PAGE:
In June, a small group of tenants at 28 Bedford Street decided to sue their landlord, Rudd Realty Management . They claimed the rents they were paying were illegally inflated and that Rudd had quietly removed them from rent stabilization while cashing in on a city tax break for owners of rent-stabilized properties. Now the landlord has agreed to re-regulate 32 apartments in the building and pay out the money it overcharged residents.
Late last month, Frederick Rudd filed a sworn affidavit in Manhattan’s State Supreme Court, stating he would refund improperly charged rents, plus interest, to all the affected tenants. He assured the court that none of the building’s residents currently faced eviction.
“This is a great outcome for these residents, and we are certainly pleased that this landlord quickly came to its senses,” said Lucas Ferrara, the tenants’ attorney. The case is not quite over, however, Ferrara said, as the correct legal rent and appropriate monetary damages have yet to be formally determined. Rudd did not immediately return a request for comment.
The Rudd suit was organized by the Village Independent Democrats and the Housing Rights Initiative, the nonprofit group that along with law firm Newman Ferrara has put together numerous legal complaints against landlords across New York City. To date, 28 Bedford is the first such Housing Rights Initiative-organized case to reach an official resolution.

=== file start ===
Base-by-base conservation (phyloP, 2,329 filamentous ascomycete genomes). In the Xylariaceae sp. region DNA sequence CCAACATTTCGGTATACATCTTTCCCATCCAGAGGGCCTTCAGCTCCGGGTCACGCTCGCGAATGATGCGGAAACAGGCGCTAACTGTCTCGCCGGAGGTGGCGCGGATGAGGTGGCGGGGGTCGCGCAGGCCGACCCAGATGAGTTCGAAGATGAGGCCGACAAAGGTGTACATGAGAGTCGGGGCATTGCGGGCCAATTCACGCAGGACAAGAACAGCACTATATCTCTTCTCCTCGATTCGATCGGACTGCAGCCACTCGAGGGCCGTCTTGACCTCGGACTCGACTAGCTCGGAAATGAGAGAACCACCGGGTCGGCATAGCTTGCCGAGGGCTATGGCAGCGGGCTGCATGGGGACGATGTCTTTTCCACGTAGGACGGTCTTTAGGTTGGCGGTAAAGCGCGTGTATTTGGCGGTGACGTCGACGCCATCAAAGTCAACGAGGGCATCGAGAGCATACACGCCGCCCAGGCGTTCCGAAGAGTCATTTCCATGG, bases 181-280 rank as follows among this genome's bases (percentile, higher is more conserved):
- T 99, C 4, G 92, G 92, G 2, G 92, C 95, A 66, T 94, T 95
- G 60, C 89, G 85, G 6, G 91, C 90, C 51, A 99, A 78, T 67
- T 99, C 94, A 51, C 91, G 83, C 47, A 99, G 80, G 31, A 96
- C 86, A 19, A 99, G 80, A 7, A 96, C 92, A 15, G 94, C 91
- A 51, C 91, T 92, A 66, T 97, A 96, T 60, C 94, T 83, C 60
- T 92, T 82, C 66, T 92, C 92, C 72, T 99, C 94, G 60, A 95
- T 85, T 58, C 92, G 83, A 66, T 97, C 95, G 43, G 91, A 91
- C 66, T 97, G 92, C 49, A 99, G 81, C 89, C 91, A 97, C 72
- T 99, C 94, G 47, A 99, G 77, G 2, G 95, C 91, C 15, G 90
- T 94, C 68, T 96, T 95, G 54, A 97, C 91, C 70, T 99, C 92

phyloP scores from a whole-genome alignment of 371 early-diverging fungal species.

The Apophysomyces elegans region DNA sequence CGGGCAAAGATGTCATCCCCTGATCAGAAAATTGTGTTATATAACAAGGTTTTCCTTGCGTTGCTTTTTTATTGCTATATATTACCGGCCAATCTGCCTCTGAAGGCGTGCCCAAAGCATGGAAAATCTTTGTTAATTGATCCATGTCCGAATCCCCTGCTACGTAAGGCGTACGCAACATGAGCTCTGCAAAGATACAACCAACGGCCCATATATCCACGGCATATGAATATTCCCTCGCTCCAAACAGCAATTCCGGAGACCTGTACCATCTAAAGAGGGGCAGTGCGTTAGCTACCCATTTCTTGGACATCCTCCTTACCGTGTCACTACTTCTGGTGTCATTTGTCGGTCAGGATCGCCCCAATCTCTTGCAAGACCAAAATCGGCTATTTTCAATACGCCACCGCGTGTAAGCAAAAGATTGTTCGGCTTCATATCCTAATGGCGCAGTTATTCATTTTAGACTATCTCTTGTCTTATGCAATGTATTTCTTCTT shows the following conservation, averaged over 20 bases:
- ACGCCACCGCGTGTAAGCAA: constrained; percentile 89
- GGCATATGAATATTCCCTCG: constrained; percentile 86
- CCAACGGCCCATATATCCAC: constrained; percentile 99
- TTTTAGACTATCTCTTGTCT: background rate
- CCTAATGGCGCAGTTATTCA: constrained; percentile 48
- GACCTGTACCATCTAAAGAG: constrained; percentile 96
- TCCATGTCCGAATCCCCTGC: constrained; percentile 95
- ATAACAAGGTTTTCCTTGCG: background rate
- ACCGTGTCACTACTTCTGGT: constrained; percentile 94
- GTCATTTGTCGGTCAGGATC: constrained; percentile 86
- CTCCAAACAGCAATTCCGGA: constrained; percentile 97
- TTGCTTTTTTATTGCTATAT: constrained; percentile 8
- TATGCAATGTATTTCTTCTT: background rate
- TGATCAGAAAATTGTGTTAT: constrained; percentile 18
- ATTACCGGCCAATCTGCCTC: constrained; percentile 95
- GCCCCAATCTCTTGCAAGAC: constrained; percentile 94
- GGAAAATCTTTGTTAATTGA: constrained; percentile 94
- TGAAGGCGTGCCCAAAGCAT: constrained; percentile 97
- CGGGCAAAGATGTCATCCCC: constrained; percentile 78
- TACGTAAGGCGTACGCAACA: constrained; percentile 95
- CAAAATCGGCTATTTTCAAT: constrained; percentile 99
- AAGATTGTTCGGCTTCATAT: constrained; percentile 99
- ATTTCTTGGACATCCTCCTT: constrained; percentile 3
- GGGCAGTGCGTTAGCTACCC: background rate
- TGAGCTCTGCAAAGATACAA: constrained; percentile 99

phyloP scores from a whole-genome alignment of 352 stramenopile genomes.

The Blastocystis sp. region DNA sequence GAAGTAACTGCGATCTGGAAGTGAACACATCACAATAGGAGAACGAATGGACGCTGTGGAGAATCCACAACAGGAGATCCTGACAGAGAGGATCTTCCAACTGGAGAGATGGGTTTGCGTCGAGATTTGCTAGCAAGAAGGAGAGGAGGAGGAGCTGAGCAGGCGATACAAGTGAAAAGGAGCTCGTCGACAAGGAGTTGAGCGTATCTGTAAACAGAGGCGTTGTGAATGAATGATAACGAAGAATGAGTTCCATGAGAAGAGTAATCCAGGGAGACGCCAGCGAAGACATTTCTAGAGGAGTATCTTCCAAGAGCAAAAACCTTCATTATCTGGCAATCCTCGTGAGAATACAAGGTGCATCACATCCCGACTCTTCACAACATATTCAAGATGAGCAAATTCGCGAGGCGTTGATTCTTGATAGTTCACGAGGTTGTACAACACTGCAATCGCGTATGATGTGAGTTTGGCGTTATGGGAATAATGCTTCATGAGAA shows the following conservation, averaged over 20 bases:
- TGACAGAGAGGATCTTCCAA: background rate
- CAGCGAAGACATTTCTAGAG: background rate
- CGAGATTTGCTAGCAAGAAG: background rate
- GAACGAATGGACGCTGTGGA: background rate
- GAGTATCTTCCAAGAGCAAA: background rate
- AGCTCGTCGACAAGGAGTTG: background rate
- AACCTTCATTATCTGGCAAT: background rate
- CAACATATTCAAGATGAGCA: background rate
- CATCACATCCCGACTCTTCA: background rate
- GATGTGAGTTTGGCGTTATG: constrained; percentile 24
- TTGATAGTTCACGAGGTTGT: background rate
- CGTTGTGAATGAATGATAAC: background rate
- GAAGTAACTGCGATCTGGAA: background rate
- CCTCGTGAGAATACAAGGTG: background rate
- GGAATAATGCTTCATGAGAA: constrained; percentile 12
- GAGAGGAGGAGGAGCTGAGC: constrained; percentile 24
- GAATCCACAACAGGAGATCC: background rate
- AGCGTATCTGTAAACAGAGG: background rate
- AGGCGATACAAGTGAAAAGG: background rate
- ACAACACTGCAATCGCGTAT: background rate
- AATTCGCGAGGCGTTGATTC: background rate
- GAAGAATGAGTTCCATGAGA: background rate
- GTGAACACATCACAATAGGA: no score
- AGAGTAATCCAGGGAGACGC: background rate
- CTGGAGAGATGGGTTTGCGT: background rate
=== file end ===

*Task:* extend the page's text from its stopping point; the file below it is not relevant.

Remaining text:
For years, multifamily landlords have enjoyed J-51 tax exemptions and abatements, a program that costs the city more than $260 million in tax revenue annually. But the rules require the beneficiaries to keep their apartments — all of them — within the confines of the rent stabilization system. Many landlords have not done that.
The rise of J-51 litigation has seemingly piqued the interests of local lawmakers. Just last week, State Sen. Brad Hoylman of Manhattan sent a letter to the commissioner of the state’s Homes and Community Renewal office, calling on the agency, which regulates rent-stabilization compliance, to notify tenants it suspects may be the victims of J-51 rent fraud. Previously, Gov. Andrew Cuomo issued a letter to landlords asking them to re-register destabilized J-51 apartments, though a ProPublica analysis of rent stabilization figures a year after showed that the measure was largely inadequate.
“What this result shows is that a letter about the law is no substitute for enforcement of the law,” said Aaron Carr, founder of the Housing Rights Initiative.
Outstanding J-51 suits that materialized from the efforts of Carr and his group include rent fraud claims against A&E Real Estate, Bronstein Properties, Stellar Management and a company owned by Barbara Pyle, the co-creator of the “Captain Planet” television show who owns property in the West Village.
J-51 is not the only city tax break getting landlords into trouble this summer. Two recent rulings regarding the rent stabilization requirements of the 421g tax exemption went the way of tenant plaintiffs in recent months. As a result, landlords Clipper Equity and Kibel Companies were ordered by a court to re-regulate dozens of lower Manhattan apartments. They plan to appeal.